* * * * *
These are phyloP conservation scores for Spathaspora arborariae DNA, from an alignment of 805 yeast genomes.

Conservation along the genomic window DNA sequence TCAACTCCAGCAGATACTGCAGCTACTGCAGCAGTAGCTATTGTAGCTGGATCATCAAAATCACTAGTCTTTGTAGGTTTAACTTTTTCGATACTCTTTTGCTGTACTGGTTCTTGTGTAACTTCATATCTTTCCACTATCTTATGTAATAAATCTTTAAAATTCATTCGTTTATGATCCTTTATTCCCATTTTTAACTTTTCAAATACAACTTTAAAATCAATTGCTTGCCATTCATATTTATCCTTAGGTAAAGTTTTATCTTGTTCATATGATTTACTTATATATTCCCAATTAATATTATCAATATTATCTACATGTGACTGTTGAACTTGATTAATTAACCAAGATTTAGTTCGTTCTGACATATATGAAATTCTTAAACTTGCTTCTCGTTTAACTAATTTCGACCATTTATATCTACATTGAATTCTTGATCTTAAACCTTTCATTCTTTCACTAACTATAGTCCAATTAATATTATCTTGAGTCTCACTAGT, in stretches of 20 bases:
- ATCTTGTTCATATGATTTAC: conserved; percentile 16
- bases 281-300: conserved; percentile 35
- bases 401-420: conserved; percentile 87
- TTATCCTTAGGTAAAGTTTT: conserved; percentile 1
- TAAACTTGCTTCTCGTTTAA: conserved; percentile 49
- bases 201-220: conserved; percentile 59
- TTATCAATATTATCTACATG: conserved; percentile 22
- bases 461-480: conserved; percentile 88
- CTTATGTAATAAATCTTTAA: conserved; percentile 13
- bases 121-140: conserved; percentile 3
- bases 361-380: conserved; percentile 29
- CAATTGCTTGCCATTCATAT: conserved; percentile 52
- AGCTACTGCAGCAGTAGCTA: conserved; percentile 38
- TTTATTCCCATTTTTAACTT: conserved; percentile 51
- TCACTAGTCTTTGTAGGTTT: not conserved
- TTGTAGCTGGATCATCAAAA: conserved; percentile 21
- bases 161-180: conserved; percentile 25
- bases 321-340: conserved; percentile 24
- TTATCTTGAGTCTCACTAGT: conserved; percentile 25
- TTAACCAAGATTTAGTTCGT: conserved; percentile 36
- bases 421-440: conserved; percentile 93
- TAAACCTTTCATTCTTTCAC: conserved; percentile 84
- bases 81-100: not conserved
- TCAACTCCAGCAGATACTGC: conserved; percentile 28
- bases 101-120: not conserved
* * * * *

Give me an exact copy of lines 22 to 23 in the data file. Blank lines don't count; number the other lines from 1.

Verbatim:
- TTAACCAAGATTTAGTTCGT: conserved; percentile 36
- bases 421-440: conserved; percentile 93